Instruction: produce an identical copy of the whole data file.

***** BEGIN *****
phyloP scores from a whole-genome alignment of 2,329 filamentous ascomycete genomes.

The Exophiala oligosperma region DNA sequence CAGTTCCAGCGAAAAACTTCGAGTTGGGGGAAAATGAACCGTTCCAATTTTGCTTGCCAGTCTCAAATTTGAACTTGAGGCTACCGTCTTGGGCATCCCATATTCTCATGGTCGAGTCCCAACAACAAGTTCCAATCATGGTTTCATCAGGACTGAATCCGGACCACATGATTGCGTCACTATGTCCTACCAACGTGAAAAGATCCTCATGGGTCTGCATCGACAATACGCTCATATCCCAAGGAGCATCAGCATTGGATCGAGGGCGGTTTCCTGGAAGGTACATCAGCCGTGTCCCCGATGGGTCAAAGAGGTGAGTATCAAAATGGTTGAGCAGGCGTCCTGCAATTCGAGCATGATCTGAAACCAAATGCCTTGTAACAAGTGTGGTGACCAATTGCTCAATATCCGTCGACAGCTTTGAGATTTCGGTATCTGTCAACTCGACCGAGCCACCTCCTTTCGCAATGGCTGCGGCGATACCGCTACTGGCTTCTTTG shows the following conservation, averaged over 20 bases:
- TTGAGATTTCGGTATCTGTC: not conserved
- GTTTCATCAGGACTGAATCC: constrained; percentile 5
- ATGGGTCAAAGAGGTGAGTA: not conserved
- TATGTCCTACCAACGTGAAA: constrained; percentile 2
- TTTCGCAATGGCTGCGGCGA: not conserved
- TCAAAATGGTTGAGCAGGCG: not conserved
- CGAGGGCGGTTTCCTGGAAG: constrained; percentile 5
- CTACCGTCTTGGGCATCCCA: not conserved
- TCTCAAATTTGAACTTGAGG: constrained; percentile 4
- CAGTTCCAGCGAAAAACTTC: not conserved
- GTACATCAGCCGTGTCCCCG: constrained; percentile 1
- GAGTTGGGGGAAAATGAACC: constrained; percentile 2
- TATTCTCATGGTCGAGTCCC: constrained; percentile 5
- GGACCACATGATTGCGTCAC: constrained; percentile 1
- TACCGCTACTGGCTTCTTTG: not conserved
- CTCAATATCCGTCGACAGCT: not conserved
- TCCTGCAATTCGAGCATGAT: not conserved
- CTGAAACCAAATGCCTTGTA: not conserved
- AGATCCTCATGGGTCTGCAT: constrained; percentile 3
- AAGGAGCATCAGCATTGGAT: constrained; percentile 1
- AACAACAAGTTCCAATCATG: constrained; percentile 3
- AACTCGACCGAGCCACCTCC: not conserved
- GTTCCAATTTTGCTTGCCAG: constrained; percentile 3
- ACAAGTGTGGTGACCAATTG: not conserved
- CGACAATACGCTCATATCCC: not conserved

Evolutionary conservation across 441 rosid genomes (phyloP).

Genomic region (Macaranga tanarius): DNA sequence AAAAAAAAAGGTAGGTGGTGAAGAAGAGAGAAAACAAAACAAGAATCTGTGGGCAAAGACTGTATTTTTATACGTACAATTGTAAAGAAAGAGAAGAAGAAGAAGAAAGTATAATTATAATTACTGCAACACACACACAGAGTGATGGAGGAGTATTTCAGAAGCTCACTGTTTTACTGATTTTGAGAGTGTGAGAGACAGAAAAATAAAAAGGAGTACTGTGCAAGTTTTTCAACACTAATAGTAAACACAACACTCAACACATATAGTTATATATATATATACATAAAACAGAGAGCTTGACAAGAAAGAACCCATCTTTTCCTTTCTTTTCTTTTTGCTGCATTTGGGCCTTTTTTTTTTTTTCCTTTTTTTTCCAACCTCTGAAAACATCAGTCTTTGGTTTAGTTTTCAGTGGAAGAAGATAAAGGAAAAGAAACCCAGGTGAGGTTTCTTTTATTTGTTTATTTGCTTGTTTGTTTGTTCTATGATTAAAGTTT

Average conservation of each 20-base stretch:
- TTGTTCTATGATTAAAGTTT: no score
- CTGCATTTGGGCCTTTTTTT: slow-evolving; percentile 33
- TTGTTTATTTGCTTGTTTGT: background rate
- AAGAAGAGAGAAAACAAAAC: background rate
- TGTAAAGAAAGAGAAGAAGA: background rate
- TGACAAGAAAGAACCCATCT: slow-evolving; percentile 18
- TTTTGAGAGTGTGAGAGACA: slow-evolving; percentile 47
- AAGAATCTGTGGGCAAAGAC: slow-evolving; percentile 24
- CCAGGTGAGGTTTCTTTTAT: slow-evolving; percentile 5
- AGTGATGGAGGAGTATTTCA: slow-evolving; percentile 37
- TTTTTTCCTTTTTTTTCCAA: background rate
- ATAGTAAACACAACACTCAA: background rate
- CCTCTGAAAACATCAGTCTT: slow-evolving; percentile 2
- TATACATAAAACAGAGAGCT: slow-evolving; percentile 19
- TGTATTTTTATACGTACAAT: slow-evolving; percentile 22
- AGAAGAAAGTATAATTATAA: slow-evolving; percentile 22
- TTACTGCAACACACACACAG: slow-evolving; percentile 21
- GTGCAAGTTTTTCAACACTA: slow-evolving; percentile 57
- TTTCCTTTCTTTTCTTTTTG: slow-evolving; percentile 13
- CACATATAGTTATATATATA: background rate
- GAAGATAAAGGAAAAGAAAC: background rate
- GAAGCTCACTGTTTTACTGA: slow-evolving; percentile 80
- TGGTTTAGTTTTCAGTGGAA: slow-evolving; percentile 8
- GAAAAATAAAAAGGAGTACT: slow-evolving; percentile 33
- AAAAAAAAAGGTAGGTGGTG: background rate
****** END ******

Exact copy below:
phyloP scores from a whole-genome alignment of 2,329 filamentous ascomycete genomes.

The Exophiala oligosperma region DNA sequence CAGTTCCAGCGAAAAACTTCGAGTTGGGGGAAAATGAACCGTTCCAATTTTGCTTGCCAGTCTCAAATTTGAACTTGAGGCTACCGTCTTGGGCATCCCATATTCTCATGGTCGAGTCCCAACAACAAGTTCCAATCATGGTTTCATCAGGACTGAATCCGGACCACATGATTGCGTCACTATGTCCTACCAACGTGAAAAGATCCTCATGGGTCTGCATCGACAATACGCTCATATCCCAAGGAGCATCAGCATTGGATCGAGGGCGGTTTCCTGGAAGGTACATCAGCCGTGTCCCCGATGGGTCAAAGAGGTGAGTATCAAAATGGTTGAGCAGGCGTCCTGCAATTCGAGCATGATCTGAAACCAAATGCCTTGTAACAAGTGTGGTGACCAATTGCTCAATATCCGTCGACAGCTTTGAGATTTCGGTATCTGTCAACTCGACCGAGCCACCTCCTTTCGCAATGGCTGCGGCGATACCGCTACTGGCTTCTTTG shows the following conservation, averaged over 20 bases:
- TTGAGATTTCGGTATCTGTC: not conserved
- GTTTCATCAGGACTGAATCC: constrained; percentile 5
- ATGGGTCAAAGAGGTGAGTA: not conserved
- TATGTCCTACCAACGTGAAA: constrained; percentile 2
- TTTCGCAATGGCTGCGGCGA: not conserved
- TCAAAATGGTTGAGCAGGCG: not conserved
- CGAGGGCGGTTTCCTGGAAG: constrained; percentile 5
- CTACCGTCTTGGGCATCCCA: not conserved
- TCTCAAATTTGAACTTGAGG: constrained; percentile 4
- CAGTTCCAGCGAAAAACTTC: not conserved
- GTACATCAGCCGTGTCCCCG: constrained; percentile 1
- GAGTTGGGGGAAAATGAACC: constrained; percentile 2
- TATTCTCATGGTCGAGTCCC: constrained; percentile 5
- GGACCACATGATTGCGTCAC: constrained; percentile 1
- TACCGCTACTGGCTTCTTTG: not conserved
- CTCAATATCCGTCGACAGCT: not conserved
- TCCTGCAATTCGAGCATGAT: not conserved
- CTGAAACCAAATGCCTTGTA: not conserved
- AGATCCTCATGGGTCTGCAT: constrained; percentile 3
- AAGGAGCATCAGCATTGGAT: constrained; percentile 1
- AACAACAAGTTCCAATCATG: constrained; percentile 3
- AACTCGACCGAGCCACCTCC: not conserved
- GTTCCAATTTTGCTTGCCAG: constrained; percentile 3
- ACAAGTGTGGTGACCAATTG: not conserved
- CGACAATACGCTCATATCCC: not conserved

Evolutionary conservation across 441 rosid genomes (phyloP).

Genomic region (Macaranga tanarius): DNA sequence AAAAAAAAAGGTAGGTGGTGAAGAAGAGAGAAAACAAAACAAGAATCTGTGGGCAAAGACTGTATTTTTATACGTACAATTGTAAAGAAAGAGAAGAAGAAGAAGAAAGTATAATTATAATTACTGCAACACACACACAGAGTGATGGAGGAGTATTTCAGAAGCTCACTGTTTTACTGATTTTGAGAGTGTGAGAGACAGAAAAATAAAAAGGAGTACTGTGCAAGTTTTTCAACACTAATAGTAAACACAACACTCAACACATATAGTTATATATATATATACATAAAACAGAGAGCTTGACAAGAAAGAACCCATCTTTTCCTTTCTTTTCTTTTTGCTGCATTTGGGCCTTTTTTTTTTTTTCCTTTTTTTTCCAACCTCTGAAAACATCAGTCTTTGGTTTAGTTTTCAGTGGAAGAAGATAAAGGAAAAGAAACCCAGGTGAGGTTTCTTTTATTTGTTTATTTGCTTGTTTGTTTGTTCTATGATTAAAGTTT

Average conservation of each 20-base stretch:
- TTGTTCTATGATTAAAGTTT: no score
- CTGCATTTGGGCCTTTTTTT: slow-evolving; percentile 33
- TTGTTTATTTGCTTGTTTGT: background rate
- AAGAAGAGAGAAAACAAAAC: background rate
- TGTAAAGAAAGAGAAGAAGA: background rate
- TGACAAGAAAGAACCCATCT: slow-evolving; percentile 18
- TTTTGAGAGTGTGAGAGACA: slow-evolving; percentile 47
- AAGAATCTGTGGGCAAAGAC: slow-evolving; percentile 24
- CCAGGTGAGGTTTCTTTTAT: slow-evolving; percentile 5
- AGTGATGGAGGAGTATTTCA: slow-evolving; percentile 37
- TTTTTTCCTTTTTTTTCCAA: background rate
- ATAGTAAACACAACACTCAA: background rate
- CCTCTGAAAACATCAGTCTT: slow-evolving; percentile 2
- TATACATAAAACAGAGAGCT: slow-evolving; percentile 19
- TGTATTTTTATACGTACAAT: slow-evolving; percentile 22
- AGAAGAAAGTATAATTATAA: slow-evolving; percentile 22
- TTACTGCAACACACACACAG: slow-evolving; percentile 21
- GTGCAAGTTTTTCAACACTA: slow-evolving; percentile 57
- TTTCCTTTCTTTTCTTTTTG: slow-evolving; percentile 13
- CACATATAGTTATATATATA: background rate
- GAAGATAAAGGAAAAGAAAC: background rate
- GAAGCTCACTGTTTTACTGA: slow-evolving; percentile 80
- TGGTTTAGTTTTCAGTGGAA: slow-evolving; percentile 8
- GAAAAATAAAAAGGAGTACT: slow-evolving; percentile 33
- AAAAAAAAAGGTAGGTGGTG: background rate